Frazier easing into job

January 25, 1994|By Eric Siegel | Eric Siegel,Staff Writer

Baltimore's new top policeman-to-be has quietly slipped into his job.

Thomas C. Frazier, the nominee to be Baltimore's new police commissioner, began his first full week as acting head of the city's Police Department, holding nonstop meetings inside and outside his office.

Mr. Frazier arrived in town Thursday night and was quietly appointed acting police commissioner by Mayor Kurt L. Schmoke on Friday until his appointment can be confirmed by the City Council.

Yesterday, the former San Jose, Calif., police chief "had a series of staff meetings" in his eighth-floor office at police headquarters and an adjacent boardroom, said city police spokesman San Ringgold.

"He met with the deputy commissioners; I had a meeting with him. He met with various members of the command staff and majors of various units," Mr. Ringgold said.

"He's been doing a lot of listening," Mr. Ringgold added.

Mr. Frazier also met with a "community leader" before arriving for work about 8:30 yesterday morning and had a private meeting with business leaders last night, Mr. Ringgold said, but he declined to identify any of the participants.

Peter N. Marudas, an aide to Mr. Schmoke, said the mayor decided to have Mr. Frazier begin work on an acting basis because, "We thought it was important he assume his duties as quickly as possible."

Mr. Frazier, whose appointment was announced by Mr. Schmoke Dec. 20, had been in Baltimore Jan. 9-12.

During that four-day trip, Mr. Frazier toured all nine police districts and met with the head of the police union and the presidents of the district community-relations councils.

"He's preparing for his confirmation hearing, but more than that he's getting a handle on the department," Mr. Ringgold said.

That hearing -- scheduled to be held Feb. 2 at 5 p.m. and televised on city cable Channel 44 -- will focus on Mr. Frazier's qualifications and priorities, according to the chairman of the City Council committee that will consider his nomination.

Councilman Lawrence A. Bell III, D-4th, who chairs the council's executive appointments committee, said he viewed Mr. Frazier's Feb. 2 hearing as "not antagonistic, but educational." The council, which returned from a six-week winter recess last night, is expected to vote on the nomination Feb. 7.

Mr. Bell, who pushed the date of the hearing up a week at the request of Mayor Schmoke, said, "I think [the mayor and the council are] in step to the point that he and we agree that crime is the No. 1 issue for us to address."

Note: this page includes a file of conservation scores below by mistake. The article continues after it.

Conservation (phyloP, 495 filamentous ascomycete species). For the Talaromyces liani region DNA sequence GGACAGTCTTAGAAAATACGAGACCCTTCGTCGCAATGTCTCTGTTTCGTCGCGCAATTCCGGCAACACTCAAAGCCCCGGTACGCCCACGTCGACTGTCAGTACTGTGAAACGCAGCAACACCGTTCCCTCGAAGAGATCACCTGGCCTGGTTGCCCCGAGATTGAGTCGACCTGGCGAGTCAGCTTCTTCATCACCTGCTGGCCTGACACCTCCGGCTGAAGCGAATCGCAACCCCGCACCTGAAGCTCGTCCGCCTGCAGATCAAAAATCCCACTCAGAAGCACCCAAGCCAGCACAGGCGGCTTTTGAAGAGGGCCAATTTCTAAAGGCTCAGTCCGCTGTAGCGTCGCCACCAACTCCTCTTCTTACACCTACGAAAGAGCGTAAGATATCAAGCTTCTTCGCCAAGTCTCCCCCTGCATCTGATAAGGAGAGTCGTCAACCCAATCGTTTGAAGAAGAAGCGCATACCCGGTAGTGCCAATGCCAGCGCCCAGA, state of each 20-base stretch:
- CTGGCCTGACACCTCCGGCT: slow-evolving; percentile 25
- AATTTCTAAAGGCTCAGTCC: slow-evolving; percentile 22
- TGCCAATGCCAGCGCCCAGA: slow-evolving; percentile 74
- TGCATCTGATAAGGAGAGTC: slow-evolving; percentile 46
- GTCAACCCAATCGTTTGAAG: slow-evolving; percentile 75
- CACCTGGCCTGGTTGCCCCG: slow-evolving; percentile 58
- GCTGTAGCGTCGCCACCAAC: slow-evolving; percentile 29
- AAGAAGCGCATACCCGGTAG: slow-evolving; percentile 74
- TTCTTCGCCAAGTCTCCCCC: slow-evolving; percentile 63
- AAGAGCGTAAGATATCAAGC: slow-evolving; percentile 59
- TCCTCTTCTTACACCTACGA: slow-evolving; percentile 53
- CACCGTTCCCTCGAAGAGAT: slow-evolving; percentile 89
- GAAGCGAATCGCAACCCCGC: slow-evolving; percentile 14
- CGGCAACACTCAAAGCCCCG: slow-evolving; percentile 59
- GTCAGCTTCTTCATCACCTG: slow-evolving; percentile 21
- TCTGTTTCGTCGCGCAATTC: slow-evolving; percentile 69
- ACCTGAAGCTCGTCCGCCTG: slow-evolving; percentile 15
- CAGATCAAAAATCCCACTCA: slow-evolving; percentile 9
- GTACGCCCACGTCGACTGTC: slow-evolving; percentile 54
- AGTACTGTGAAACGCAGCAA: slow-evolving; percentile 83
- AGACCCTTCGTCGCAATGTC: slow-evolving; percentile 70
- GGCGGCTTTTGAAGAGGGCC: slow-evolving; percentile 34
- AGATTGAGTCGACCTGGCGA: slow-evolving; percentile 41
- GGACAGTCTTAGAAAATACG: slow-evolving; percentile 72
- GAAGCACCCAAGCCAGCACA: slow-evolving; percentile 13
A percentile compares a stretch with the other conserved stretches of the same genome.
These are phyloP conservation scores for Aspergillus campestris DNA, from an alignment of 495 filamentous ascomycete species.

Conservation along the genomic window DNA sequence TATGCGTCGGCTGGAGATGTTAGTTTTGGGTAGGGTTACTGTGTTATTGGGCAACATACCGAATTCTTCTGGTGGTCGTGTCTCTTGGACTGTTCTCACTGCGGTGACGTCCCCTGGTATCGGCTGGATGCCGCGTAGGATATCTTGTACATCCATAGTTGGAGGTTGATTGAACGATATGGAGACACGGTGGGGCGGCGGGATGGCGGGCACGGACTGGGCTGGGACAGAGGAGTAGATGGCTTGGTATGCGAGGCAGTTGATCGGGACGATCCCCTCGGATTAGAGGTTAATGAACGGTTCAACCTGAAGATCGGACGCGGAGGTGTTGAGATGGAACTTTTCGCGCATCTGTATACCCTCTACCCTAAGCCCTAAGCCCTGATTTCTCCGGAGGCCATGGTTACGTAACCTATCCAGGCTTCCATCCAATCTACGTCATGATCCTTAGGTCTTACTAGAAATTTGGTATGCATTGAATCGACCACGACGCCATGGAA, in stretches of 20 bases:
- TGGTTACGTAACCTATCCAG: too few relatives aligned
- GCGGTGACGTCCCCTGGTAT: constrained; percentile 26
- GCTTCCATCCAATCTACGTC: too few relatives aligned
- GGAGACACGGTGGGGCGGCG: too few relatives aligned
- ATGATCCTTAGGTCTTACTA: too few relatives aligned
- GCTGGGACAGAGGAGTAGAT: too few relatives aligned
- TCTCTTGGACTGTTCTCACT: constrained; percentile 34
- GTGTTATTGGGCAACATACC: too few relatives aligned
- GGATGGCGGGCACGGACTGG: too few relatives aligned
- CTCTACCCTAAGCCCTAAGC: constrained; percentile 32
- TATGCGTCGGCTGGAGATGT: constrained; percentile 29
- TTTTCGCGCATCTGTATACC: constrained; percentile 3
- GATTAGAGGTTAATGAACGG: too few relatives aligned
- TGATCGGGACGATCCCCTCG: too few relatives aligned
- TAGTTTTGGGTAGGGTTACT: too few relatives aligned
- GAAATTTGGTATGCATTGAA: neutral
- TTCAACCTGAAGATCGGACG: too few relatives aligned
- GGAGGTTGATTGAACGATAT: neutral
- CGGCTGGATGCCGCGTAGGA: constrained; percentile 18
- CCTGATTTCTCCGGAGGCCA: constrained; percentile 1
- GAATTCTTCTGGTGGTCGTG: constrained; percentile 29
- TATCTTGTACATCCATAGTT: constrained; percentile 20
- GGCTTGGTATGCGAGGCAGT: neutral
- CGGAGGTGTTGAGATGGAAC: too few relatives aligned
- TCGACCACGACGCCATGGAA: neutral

The nomination of Mr. Frazier, 48, who if confirmed to the $106,000-a-year job would become Baltimore's first outside commissioner in nearly 30 years, appears to enjoy wide support on the council.

"I don't think there's going to be any problem with his confirmation," predicted Councilman John L. Cain, D-1st, a member of the executive nominations committee.

Councilman Anthony J. Ambridge, D-2nd, another committee member, a frequent critic of Mr. Schmoke's, praised the process that led to the choice of Mr. Frazier, a 27-year veteran of the San Jose police force. In that process, a search committee narrowed a field of more than 80 candidates to a list of four finalists, with Mr. Schmoke making the final choice.

"Unless we get serious about crime, this city is doomed to fail. We need to start yesterday," Mr. Ambridge said.

City Council President Mary Pat Clarke, who has announced she will challenge Mr. Schmoke for mayor in 1995, said the most important question for her about Mr. Frazier is, "Is he here to fight drugs to win or just to fight drugs to fight?"

One of the few criticisms about the appointment of Mr. Frazier, who is white, has come from some black clergymen, who feel Mr. Schmoke should have selected a black.

The Rev. Douglas I. Miles, senior pastor of Koinonia Baptist Church in East Baltimore, said that Mr. Schmoke's appointment sends a "sad message" to the black community that there are no qualified blacks to head the Police Department and said black council members should question his appointment.

But Councilman Melvin L. Stukes, the head of the council's African-American Coalition, said flatly that Mr. Frazier's race would not be an issue in the hearing.

"The time for that is over. We want someone to get the job done. I don't care if they're purple," the 6th District councilman said.

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